Walther Funk

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Walther Funk

Walther Funk (18 August 1890 – 31 May 1960) was a German economist and prominent National Socialist official who served as Reich Minister for Economic Affairs from 1938 to 1945; from Spring 1938 till May 1945 he was President of the Reichsbank. He was subsequently tried and convicted as a war criminal at the Allied show trials of the International Military Tribunal at Nuremberg.

Early life

Walther Funk was born into a merchant family in Danzkehmen, near Trakehnen, Kreis Stalluponen, in East Prussia. He was the son of Wiesenbaumeister Walther Funk the elder and his wife Sophie (née Urbschat). He studied law, economics, and philosophy, at the Humboldt University of Berlin and the University of Leipzig. In The Great War he served in the infantry, but was discharged as ‘medically unfit for service’ in 1916. In 1919 Funk married Luise Schmidt-Sieben. Following the end of the first war, he worked as a journalist, and in 1922 he became the editor of the financial newspaper the Berliner Börsenzeitung until summer 1931.

Walther Funk was said by Schacht to be “extraordinarily musical”, a “first-rate connoisseur of music and his preferences were decidedly for the artistic and literary.”.[1]

Political life

Funk was a nationalist and anti-Marxist and after leaving the newspaper joined the National Socialist Party, becoming friends with Gregor Strasser, who arranged his first meeting with Adolf Hitler. Partially because of his knowledge of economic policies, he was elected a Reichstag deputy in July 1932, and within the party, he was made chairman of the Committee on Economic Policy in December 1932. However, after the party came to power, he stepped down and was instead made Chief Press Officer of the Third Reich Government on 30 January 1933.

Third Reich career

On 11 March 1933, Funk was appointed as State Secretary (Staatssekretär) at the Ministry of Public Enlightenment and Propaganda (Reichsministerium für Volksaufklärung und Propaganda) where he became an important figure. In early 1938, he took office as Minister Plenipotentiary for Economics (Wirtschaftsbeauftragter). He also became Reich Minister of Economics (Reichswirtschaftsminister) in February 1938, replacing Hjalmar Schacht, who had resigned on 26 November 1937 in a power struggle with Reichsmarschall Hermann Göring,[2] who wanted to tie the ministry more closely to his Four Year Plan Office. Funk was a born bureaucrat and became very active in the economic direction of the Reich. He was described by Speer as “amiable and persuasive.”[3] One of his representatives attended a conference on 14th October 1938, at which Goering announced a gigantic increase in armaments ad requested that the Ministry of Economics increase exports to obtain the necessary exchange.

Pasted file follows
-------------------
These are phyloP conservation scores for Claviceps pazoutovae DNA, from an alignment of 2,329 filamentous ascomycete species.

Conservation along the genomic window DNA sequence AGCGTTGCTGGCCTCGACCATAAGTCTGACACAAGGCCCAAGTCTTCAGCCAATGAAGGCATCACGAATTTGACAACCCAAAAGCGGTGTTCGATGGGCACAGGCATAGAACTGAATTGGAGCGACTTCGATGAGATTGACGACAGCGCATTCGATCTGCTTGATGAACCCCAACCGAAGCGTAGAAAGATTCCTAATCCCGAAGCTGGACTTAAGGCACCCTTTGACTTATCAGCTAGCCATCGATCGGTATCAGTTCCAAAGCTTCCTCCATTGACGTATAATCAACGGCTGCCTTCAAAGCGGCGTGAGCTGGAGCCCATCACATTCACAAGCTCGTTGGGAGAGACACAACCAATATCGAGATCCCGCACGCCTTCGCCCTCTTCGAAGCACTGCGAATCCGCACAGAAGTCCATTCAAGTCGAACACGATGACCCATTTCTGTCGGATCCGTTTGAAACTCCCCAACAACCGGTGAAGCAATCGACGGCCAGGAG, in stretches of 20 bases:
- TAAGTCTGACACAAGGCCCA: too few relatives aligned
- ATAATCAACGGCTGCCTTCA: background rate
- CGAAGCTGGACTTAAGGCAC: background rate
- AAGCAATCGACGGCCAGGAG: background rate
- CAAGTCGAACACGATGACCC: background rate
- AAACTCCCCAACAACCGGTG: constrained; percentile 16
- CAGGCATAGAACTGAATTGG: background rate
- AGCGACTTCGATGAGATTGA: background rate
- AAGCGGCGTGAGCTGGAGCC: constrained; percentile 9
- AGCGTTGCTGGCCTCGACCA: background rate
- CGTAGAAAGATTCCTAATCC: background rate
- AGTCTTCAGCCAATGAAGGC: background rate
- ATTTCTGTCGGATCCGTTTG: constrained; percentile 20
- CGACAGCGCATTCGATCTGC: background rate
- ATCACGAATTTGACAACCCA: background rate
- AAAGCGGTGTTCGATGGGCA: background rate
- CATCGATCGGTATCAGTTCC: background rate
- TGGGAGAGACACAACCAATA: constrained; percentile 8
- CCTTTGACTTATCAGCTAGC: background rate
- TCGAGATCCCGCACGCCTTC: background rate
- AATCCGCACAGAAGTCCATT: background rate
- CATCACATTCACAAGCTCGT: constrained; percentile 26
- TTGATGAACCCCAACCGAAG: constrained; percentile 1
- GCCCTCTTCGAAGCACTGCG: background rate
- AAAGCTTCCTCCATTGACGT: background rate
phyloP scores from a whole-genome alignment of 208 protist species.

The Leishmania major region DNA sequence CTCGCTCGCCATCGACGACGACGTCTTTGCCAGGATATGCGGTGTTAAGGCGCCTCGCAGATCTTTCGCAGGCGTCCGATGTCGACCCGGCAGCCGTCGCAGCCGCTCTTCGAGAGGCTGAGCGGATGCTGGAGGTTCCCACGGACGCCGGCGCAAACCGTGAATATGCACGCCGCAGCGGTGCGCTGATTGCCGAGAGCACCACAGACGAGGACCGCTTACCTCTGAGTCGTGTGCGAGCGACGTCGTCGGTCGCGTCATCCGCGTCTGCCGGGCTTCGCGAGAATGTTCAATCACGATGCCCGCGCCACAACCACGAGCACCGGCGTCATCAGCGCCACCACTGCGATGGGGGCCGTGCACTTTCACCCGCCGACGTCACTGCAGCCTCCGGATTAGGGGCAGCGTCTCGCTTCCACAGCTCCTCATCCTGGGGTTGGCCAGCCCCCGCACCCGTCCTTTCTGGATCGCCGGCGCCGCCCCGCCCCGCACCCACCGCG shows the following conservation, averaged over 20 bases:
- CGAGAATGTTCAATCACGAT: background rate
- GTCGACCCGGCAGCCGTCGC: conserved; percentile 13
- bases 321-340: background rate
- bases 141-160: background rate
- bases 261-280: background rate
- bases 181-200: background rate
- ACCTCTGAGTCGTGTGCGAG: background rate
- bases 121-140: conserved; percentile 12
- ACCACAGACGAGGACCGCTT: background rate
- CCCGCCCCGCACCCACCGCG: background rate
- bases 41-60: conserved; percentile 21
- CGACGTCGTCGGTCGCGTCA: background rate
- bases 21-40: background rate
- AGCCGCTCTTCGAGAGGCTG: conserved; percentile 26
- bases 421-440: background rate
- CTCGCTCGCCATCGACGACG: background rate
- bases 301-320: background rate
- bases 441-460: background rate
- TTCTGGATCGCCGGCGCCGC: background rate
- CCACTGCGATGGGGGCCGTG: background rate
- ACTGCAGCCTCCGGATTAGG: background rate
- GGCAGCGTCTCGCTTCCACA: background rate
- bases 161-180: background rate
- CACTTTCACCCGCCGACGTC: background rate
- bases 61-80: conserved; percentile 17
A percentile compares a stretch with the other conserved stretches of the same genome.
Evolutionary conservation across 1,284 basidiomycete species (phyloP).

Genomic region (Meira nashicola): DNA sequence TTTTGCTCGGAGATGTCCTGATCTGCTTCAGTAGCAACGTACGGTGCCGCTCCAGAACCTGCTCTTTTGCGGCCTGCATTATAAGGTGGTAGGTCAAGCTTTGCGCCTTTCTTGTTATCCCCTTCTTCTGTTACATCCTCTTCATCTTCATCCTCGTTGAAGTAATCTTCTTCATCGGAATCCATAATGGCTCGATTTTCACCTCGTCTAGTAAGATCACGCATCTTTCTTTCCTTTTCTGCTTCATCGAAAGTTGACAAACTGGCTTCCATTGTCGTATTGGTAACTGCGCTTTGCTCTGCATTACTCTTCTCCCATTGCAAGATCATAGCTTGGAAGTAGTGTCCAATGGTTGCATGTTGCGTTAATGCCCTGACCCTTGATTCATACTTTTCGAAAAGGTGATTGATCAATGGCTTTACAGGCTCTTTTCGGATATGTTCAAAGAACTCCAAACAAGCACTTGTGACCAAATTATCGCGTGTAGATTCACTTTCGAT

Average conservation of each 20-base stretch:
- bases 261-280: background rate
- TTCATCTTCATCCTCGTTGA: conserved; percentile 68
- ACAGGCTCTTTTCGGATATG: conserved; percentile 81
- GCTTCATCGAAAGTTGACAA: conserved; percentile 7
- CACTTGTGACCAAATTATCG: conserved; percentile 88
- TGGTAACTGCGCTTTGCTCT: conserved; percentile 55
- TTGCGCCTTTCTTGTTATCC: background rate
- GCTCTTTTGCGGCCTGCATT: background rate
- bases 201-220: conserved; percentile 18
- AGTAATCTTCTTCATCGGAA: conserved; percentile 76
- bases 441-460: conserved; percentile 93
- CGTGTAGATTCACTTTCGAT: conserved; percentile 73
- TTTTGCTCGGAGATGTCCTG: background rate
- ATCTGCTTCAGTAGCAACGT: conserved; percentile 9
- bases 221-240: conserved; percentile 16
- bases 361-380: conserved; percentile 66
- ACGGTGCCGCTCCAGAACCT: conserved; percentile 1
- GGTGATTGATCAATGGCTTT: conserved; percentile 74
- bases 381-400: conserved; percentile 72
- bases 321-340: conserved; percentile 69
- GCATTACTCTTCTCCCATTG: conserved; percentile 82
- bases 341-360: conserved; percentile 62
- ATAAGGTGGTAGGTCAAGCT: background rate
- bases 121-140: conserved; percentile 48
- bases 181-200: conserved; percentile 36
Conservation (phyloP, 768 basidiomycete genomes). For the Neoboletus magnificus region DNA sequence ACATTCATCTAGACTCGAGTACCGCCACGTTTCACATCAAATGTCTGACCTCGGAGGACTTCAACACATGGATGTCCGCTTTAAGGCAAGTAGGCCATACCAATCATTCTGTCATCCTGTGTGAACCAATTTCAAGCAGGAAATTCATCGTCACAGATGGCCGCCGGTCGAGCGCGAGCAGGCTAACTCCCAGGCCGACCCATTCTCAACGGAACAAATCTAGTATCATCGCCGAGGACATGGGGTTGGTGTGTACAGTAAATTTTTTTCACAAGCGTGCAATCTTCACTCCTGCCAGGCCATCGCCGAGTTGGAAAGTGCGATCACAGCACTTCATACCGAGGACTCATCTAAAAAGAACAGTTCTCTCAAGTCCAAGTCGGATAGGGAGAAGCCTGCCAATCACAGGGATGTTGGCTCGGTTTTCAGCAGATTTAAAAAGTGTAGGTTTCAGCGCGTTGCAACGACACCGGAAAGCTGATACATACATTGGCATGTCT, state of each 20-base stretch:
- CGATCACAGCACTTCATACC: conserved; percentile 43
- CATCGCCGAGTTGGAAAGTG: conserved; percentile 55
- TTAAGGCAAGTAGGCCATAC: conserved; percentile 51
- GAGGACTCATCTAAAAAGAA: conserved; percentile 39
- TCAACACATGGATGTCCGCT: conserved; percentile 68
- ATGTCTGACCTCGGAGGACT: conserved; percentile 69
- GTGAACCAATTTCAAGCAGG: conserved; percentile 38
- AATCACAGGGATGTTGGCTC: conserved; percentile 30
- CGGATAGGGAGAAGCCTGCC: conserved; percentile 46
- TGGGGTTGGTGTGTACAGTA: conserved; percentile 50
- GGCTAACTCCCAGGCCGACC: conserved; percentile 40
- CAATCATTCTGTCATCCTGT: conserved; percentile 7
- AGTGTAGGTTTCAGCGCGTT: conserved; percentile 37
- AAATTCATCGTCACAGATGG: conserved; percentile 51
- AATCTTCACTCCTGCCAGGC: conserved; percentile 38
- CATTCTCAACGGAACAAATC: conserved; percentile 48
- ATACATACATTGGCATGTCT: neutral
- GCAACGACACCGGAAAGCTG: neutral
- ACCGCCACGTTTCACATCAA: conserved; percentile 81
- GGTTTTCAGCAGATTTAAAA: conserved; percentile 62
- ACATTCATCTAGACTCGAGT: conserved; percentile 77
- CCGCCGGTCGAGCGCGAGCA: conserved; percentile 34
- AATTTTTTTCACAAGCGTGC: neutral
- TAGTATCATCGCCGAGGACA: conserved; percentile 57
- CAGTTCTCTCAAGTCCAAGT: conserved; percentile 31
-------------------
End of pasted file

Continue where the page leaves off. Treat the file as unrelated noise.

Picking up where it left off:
Reichsbank

In the year April 1938-March 1939 Funk was a Director of the Swiss-based multi-national Bank of International Settlements,[4] and in the Spring of 1938, Hitler appointed Funk as President of the Reichsbank.[5] Funk was criticised by Schacht in the summer of 1939 for his speech to the central Committee of the Reichsbank which was described as “sheer inflationary policy.”[6]

War

On 30 May 1939, following the increased diplomatic tensions and Britain’s guarantee to Poland two months previously, the Under-Secretary of the Ministry of Economics attended a meeting at which detailed plans were proposed for financing during wartime, and in the summer one of Funk’s subordinates sent a memorandum to the OKW on the use of prisoners of war to make up labour deficiencies which would arise in the case of mobilisation. He was made a member of the Ministerial Council for the Defence of the Reich in August 1939.

Funk is said to have participated in the economic planning which preceded the attack on the Soviet Union in the summer of 1941. His deputy held daily conferences with Rosenberg on the economic problems which would arise following the occupation of Soviet territory. Funk himself ordered the printing of rouble notes for the occupation currency. Following the invasion he made a speech in which he described plans for the economic exploitation of the “vast territories of the Soviet Union” and the raw materials which would then be available to Europe. In December 1942 he was drawn into the opposition conspiracy by Goebbels and Speer against Martin Bormann.[7] Funk was instrumental in supporting Speer in taking over control of all war production in July 1943, which, Speer said, “the Ministry of Economics had proved too weak to enforce.” Funk and Speer then went to Hitler’s HQ to receive his final authorisation. Funk was appointed to the Central Planning Board in September 1943.